Gravitational-wave background: detection and implications

Student thesis: Doctoral ThesisDoctor of Philosophy


The gravitational-wave background (GWB) is a superposition of many astrophysical and cosmological sources, such as unresolved compact binaries, cosmic strings, and phase transitions in the early universe. The first three observing runs by LIGO/Virgo/KAGRA (LVK) have not made a detection of the background. Nonetheless, the existing stringent upper limits can be used to constrain theoretical models and study the early Universe.

In this thesis we explore the various aspects of the GWB - from its detection to implications. We start with a careful treatment of correlated magnetic noise sources that could limit our intrinsic detector sensitivity, and even yield a false detection. In a separate study, we highlight the importance of source separation in the case of a detection. By separating the individual sources we may reveal remnants of early Universe processes. The gravitational radiation that decoupled soon after the Big Bang is a window into physics at energy scales inaccessible to particle colliders. We search for GWB from a first-order phase transition in the LVK frequency range, and in this way place constraints on couplings and masses of particles beyond the Standard Model. New physics could also present itself in the form of parity violation in the early Universe and we search for hints of a polarised GWB. Additionally, we study mergers of remnants formed by the hypothetical first stars in the Universe, and the GWB they create. We look ahead and investigate detection prospects with proposed detector upgrades, providing strong motivation for the next generation of detectors. Finally, we test general relativity using data on rotation curves of the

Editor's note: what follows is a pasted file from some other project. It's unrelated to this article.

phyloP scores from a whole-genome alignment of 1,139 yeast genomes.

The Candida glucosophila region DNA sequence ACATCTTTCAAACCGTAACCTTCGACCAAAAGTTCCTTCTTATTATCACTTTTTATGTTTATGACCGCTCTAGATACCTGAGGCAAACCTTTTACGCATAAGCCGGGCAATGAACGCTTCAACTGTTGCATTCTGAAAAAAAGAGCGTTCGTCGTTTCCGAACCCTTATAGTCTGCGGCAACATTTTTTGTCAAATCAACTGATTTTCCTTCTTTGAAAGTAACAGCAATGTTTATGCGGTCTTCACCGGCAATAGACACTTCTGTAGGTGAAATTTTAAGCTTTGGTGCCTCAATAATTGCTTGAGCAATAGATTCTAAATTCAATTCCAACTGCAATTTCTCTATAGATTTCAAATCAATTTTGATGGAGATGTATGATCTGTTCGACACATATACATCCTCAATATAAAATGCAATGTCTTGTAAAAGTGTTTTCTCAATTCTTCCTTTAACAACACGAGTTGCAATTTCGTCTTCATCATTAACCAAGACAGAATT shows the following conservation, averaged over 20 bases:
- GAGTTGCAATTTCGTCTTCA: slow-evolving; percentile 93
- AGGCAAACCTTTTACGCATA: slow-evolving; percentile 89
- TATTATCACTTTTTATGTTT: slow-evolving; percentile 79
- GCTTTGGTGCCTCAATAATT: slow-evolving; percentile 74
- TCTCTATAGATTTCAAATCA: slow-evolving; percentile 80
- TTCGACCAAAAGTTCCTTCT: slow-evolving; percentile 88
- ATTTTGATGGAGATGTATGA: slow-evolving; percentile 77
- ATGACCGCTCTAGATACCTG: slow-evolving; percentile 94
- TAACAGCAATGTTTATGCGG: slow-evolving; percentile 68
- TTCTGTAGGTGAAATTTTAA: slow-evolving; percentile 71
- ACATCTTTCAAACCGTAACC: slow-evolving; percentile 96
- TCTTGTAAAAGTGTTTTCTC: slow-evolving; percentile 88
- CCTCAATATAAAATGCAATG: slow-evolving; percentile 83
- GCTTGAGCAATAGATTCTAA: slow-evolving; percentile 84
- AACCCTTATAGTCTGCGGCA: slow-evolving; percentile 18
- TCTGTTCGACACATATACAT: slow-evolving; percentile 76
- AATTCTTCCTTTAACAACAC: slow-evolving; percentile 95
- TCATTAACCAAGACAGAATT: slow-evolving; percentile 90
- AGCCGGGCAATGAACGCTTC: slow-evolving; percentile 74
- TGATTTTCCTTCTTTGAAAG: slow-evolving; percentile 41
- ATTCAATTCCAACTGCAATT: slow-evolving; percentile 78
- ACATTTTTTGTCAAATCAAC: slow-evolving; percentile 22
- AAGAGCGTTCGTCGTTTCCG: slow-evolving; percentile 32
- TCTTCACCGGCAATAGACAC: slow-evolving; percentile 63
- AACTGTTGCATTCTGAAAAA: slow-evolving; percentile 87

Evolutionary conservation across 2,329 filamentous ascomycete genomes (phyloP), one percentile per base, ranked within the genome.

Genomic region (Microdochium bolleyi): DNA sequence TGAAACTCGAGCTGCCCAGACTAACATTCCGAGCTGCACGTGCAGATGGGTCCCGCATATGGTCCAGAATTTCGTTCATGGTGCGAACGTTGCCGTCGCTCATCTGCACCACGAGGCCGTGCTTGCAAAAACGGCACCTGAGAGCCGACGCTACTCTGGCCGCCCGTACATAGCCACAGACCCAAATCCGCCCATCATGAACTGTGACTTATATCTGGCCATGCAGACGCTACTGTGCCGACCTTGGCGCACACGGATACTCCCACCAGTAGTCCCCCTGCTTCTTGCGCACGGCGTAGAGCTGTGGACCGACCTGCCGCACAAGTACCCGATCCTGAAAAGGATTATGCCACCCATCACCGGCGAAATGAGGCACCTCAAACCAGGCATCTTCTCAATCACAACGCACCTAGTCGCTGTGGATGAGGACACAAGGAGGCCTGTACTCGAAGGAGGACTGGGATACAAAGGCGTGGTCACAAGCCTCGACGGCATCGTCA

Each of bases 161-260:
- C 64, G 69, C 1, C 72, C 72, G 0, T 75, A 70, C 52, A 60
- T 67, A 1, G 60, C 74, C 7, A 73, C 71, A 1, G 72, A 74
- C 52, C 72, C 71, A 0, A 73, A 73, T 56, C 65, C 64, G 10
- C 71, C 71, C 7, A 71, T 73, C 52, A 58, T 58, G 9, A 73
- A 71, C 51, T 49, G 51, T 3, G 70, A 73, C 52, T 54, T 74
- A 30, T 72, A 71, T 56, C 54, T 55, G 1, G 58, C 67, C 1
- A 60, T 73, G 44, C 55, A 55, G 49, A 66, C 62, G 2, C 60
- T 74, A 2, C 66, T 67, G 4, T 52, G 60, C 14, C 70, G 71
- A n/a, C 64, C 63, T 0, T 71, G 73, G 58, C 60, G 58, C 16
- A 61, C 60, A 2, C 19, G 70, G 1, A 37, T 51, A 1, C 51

surrounding galaxies, and by measuring the speed of gravitational waves.
Date of Award1 Jun 2023
Original languageEnglish
Awarding Institution
  • King's College London
SupervisorMairi Sakellariadou (Supervisor) & Eugene Lim (Supervisor)

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